There seems to be a push among many in modern evangelicalism to shun theology for more practical issues. The idea behind this, at least in some cases, is that theology tends to be divisive. For at least some of the participants in the current raging debate, this seems to be the underlying assumption. Doctrine isn't really all that important, and wrong doctrine is no big deal.
One comment I saw recently that I think epitomizes this type of thinking was this: And if I remember correctly the fruit of the Spirit didn't include "doctrine", but actually Paul exhorts us to "not become boastful, CHALLENGING one another...".
But this statement is somewhat naive, and based on a false assumption. The assumption is that spending time thinking about and discussing doctrine is a distraction from the real part of the Christian life. The problem with this is that theology really does drive methodology. Belief always informs practice, whether you are conscious of it or not.
Some examples may be helpful.
A Sunday School teacher believed in man's completely autonomous free will. He was asked the question about why we pray for the lost, if God can't really change their mind about anything. After thinking about it, he said, "Your right," and from then on he would not take any prayer requests for lost people. (I got this example from Phil Johnson's message on the History of Calvinism. If you haven't listened to it, I highly recommend it.)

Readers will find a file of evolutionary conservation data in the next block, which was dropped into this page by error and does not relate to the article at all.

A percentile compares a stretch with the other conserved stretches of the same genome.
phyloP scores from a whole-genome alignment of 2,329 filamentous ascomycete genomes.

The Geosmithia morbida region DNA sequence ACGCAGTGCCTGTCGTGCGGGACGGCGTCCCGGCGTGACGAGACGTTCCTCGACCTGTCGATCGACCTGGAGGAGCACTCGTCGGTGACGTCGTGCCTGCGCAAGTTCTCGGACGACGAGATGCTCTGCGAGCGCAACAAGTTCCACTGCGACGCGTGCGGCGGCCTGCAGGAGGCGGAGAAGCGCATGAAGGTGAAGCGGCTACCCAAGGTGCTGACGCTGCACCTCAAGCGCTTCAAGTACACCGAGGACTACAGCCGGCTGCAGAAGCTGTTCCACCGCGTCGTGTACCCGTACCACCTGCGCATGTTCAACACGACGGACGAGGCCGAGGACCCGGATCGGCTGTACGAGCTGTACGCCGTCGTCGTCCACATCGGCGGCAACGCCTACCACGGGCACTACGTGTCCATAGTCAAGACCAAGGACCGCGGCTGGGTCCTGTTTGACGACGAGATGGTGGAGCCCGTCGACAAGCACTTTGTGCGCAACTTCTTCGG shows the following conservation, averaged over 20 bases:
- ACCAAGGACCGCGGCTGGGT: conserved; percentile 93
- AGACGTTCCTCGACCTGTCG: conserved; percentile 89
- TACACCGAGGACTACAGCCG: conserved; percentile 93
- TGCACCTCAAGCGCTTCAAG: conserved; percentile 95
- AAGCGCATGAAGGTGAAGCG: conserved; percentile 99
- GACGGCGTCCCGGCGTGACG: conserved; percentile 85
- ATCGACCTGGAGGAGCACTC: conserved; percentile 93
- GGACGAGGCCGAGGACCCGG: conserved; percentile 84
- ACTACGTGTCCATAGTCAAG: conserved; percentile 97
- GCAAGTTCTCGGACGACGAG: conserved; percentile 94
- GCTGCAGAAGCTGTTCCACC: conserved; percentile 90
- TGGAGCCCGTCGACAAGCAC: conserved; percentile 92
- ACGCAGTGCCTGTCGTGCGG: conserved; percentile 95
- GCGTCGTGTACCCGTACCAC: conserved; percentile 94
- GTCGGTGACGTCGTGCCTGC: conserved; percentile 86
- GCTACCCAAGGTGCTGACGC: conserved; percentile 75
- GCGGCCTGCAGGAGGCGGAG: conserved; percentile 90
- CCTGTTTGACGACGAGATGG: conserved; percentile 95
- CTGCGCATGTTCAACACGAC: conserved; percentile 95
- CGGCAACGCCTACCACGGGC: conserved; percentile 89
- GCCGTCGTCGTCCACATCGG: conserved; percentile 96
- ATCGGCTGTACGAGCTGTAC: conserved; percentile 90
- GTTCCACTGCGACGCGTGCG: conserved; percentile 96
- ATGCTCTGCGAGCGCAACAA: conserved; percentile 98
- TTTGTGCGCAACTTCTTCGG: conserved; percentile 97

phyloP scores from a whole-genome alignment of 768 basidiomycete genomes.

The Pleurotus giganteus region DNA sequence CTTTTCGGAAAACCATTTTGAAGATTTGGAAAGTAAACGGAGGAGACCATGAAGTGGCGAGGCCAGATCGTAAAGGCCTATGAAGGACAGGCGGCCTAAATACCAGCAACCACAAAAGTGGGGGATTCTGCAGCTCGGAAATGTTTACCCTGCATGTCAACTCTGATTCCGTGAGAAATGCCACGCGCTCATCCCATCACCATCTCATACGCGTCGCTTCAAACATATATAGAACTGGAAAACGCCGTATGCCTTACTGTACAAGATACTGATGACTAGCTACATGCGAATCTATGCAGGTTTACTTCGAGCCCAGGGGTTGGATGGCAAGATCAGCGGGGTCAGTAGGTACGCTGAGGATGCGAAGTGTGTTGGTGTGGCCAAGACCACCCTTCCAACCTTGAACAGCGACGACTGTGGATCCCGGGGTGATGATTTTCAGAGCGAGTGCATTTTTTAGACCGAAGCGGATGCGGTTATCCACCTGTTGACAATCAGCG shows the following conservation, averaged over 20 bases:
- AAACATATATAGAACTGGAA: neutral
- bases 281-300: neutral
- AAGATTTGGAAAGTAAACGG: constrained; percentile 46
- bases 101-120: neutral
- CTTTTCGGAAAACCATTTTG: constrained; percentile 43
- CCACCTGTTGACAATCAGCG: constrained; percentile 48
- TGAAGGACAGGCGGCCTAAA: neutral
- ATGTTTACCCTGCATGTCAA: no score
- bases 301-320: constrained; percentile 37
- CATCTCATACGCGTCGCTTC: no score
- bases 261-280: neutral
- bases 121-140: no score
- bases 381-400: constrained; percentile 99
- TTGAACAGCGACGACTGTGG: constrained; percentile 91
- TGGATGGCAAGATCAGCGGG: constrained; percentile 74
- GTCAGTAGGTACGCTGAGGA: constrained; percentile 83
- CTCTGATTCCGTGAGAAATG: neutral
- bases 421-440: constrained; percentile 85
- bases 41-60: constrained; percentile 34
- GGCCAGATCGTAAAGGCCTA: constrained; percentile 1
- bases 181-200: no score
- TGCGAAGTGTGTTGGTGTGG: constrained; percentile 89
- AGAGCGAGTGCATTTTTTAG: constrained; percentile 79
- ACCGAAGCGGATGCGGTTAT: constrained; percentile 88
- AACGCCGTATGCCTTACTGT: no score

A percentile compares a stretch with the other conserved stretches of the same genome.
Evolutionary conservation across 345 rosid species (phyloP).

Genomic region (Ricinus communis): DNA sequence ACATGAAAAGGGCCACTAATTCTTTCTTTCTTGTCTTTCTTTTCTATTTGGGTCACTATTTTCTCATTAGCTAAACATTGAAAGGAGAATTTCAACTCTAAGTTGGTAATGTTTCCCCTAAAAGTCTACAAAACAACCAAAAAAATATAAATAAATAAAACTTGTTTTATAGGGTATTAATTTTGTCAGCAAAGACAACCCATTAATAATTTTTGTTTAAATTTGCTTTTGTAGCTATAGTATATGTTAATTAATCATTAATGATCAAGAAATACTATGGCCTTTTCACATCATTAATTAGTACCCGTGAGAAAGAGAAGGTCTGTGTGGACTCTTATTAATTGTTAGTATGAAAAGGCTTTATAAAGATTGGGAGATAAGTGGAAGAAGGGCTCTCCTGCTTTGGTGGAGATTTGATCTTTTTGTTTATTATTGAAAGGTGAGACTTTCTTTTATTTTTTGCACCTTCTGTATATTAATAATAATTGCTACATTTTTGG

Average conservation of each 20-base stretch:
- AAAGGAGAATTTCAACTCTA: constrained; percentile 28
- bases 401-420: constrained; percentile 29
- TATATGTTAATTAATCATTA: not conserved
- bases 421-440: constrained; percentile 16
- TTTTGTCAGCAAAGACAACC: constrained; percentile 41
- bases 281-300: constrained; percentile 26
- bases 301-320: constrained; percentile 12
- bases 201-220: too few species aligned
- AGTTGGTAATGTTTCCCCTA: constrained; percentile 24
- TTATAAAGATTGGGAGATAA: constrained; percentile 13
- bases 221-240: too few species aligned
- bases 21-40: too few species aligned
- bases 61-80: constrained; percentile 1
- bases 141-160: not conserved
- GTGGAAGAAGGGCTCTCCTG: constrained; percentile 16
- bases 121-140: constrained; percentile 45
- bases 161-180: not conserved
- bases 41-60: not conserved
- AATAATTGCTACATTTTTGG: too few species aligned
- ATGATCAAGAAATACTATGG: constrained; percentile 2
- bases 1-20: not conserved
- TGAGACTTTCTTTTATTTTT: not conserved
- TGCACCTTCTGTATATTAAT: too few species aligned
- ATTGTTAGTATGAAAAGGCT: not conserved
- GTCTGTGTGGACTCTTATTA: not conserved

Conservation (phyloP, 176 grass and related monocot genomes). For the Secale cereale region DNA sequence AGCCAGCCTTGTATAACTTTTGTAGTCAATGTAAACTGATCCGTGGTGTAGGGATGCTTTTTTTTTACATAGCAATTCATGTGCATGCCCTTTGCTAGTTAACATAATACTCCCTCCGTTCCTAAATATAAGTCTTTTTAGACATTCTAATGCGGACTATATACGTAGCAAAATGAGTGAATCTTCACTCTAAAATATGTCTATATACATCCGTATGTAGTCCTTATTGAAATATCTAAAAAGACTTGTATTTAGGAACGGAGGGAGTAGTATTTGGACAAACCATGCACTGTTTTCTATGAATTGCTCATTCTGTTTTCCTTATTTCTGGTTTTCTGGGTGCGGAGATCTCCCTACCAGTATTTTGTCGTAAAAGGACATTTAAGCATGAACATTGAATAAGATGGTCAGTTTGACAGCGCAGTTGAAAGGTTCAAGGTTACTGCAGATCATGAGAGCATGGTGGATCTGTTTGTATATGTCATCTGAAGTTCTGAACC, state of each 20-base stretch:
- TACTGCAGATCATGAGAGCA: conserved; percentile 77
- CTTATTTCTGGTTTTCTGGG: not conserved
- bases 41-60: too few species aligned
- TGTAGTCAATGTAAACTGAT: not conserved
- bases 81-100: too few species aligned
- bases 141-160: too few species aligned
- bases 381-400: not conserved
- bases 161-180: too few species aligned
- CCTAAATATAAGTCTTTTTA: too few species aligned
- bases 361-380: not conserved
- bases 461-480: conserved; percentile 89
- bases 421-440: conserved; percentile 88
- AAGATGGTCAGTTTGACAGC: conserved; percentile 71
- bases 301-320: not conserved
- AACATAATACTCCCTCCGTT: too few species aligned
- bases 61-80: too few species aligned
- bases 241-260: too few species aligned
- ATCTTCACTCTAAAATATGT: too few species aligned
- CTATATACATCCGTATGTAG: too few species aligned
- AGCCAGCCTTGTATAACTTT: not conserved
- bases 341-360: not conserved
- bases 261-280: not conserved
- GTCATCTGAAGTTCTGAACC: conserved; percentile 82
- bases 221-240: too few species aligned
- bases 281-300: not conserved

What For example, you might think that the main problem today is the schools, and if people were just more educated, then that would solve many of the world's problems. Did you know that this testifies about your view of man, and about his sinfulness?
Or take apologetics & evangelism. What if you think that man's sinfulness doesn't extend to his ability to reason? If you believe that, a part of your methodology might be to reason with him, to educate him, and help him see the error of his ways. But if you believe that the Bible teaches that man's sinfulness is pervasive, to the point that it affects his ability to reason, you might eschew reason and proofs and choose a different method. This, by the way, is the heart of the different approaches to apologetics, presuppositional vs. evidential apologetics.
Here's how I see this applying to the present discussion. When someone, whether it be Michael Spencer or Doug Wilson, says that he considers Catholics his brothers in the faith, that affects his relations with them. If he is right, there is no need to evangelize them; at most, perhaps some work to reform their institutions. But if he is incorrect, then he (and anyone else who believes this) are neglecting sinners who need to hear the Gospel and be saved. They are incorrect, and it's for that reason that people need to stand up for true doctrine & good theology.
Does our theology need to be perfect to be saved? No, and thank God, because if it did, no one would be saved. In fact, all of us will be saved apart from perfect doctrine and theology. But that is no reason to ignore theology altogether, or to say it is unimportant.
So here it is. Poor theology leads to poor practice, while good doctrine should lead to good practice. This is why thinking about doctrine and theology are important--you should know what you believe because it affects what you do.
Remember that for the next time that someone says "theology & doctrine don't really matter, we just need to be Christians and love"--they also have beliefs that are driving what they do, whether they are conscious of those beliefs or not.